• What is the tests-wordpress-phpunit container used for? I could not find where this is used and so have left it out for now.
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epiqueras left a comment

Amazing work here!

I think you need to import types to the files where they are used for them to work.

Is the wp-env reset command useful? It has some problems, namely that it requires wp-env start to have been run at least once. Since we’re bumping the major version here it might be a good chance to replace wp-env-reset with e.g. wp-env destroy which destroys all containers and volumes so that one can run wp-env start from a clean slate. This would be useful for troubleshooting.

We don't have a wp-env reset but a wp-env destroy sounds very useful. Perhaps we should add it in a follow-up?

What is the tests-wordpress-phpunit container used for? I could not find where this is used and so have left it out for now.

It was used for PHP unit tests but we held off on it due to flakiness.

@@ -46,31 +46,22 @@ module.exports = function cli() {
yargs.usage( wpPrimary( '$0 <command>' ) );

yargs.command(
'start [ref]',

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epiqueras Feb 3, 2020

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This needs a dev note, right?

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noisysocks Feb 7, 2020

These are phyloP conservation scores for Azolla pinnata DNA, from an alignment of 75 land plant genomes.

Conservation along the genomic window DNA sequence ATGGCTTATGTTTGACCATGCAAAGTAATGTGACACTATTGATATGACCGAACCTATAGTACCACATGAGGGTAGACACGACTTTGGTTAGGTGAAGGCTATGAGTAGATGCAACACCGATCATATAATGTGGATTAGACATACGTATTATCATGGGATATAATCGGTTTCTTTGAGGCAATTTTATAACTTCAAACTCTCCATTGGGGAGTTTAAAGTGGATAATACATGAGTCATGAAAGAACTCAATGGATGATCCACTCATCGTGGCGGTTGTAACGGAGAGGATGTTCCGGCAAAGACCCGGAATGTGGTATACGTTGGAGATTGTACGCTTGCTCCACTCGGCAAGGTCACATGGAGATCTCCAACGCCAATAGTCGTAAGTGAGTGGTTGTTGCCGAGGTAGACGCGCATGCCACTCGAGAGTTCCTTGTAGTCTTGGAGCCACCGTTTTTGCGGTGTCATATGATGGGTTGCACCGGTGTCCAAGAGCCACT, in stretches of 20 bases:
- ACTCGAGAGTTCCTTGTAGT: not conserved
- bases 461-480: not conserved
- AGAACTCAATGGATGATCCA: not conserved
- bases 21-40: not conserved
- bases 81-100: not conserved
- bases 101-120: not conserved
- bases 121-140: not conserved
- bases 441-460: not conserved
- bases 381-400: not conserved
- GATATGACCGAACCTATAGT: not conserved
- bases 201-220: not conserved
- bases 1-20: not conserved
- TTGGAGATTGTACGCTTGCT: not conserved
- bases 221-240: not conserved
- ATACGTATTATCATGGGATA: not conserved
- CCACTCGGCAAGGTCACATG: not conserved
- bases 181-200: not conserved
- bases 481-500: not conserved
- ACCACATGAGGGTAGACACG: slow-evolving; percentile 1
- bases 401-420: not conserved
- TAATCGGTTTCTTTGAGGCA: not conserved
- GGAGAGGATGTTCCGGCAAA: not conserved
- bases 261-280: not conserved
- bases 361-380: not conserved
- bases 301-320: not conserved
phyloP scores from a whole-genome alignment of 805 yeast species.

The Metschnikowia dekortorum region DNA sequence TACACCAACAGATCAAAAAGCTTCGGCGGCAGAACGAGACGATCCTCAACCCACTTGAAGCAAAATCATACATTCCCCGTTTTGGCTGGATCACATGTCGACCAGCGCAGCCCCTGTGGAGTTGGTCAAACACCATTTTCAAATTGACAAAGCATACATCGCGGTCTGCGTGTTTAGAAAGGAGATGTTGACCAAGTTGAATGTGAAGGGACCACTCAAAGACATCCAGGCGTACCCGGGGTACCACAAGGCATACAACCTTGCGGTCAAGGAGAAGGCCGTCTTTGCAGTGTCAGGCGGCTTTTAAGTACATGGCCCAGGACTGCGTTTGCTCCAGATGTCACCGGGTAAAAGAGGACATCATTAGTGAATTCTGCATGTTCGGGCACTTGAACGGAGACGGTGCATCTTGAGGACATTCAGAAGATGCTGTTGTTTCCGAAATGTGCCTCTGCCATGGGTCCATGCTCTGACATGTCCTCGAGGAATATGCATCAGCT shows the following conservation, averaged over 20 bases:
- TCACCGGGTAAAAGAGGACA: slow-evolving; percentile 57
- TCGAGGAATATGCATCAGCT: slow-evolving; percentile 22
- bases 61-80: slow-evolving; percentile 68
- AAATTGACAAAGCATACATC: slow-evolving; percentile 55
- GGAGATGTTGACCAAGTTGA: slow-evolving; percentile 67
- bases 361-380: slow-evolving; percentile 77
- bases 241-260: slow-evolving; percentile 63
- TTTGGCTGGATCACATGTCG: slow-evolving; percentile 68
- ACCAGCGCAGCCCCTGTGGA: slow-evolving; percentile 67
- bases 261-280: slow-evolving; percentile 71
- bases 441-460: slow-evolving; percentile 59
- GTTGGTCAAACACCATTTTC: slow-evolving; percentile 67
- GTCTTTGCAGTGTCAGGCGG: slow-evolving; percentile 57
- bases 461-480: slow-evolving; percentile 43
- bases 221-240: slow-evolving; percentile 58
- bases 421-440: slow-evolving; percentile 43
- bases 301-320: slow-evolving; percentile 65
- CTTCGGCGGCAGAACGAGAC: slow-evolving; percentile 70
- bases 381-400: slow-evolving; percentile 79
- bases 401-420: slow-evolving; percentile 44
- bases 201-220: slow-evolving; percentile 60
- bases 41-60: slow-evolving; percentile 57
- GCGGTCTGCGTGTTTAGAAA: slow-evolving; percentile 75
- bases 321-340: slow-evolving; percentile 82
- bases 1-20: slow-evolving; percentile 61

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I noted that this breaks backwards compatibility in packages/env/CHANGELOG.md but a agree dev note would be good, too. If nothing else it will help publicise that this tool can be used for core development.

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epiqueras Feb 7, 2020

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👍

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@epiqueras epiqueras mentioned this pull request Feb 5, 2020
1 of 1 task complete
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noahtallen commented Feb 5, 2020

I get this error running it locally (in a WordPress plugin with and also without a config file)

~/source/wp-calypso/apps/full-site-editing/full-site-editing-plugin(try/wordpress-env-for-tests) » ~/source/gutenberg/packages/env/bin/wp-env start                     noah.allen@Noahs-MacBook-Pro
internal/util.js:214
    throw new errors.TypeError('ERR_INVALID_ARG_TYPE', 'original', 'function');
    ^

TypeError [ERR_INVALID_ARG_TYPE]: The "original" argument must be of type function
    at Object.promisify (internal/util.js:214:11)
    at Object.<anonymous> (/Users/noah.allen/source/gutenberg/packages/env/lib/detect-directory-type.js:15:23)
    at Module._compile (module.js:653:30)
    at Object.Module._extensions..js (module.js:664:10)
    at Module.load (module.js:566:32)
    at tryModuleLoad (module.js:506:12)
    at Function.Module._load (module.js:498:3)
    at Module.require (module.js:597:17)
    at require (internal/module.js:11:18)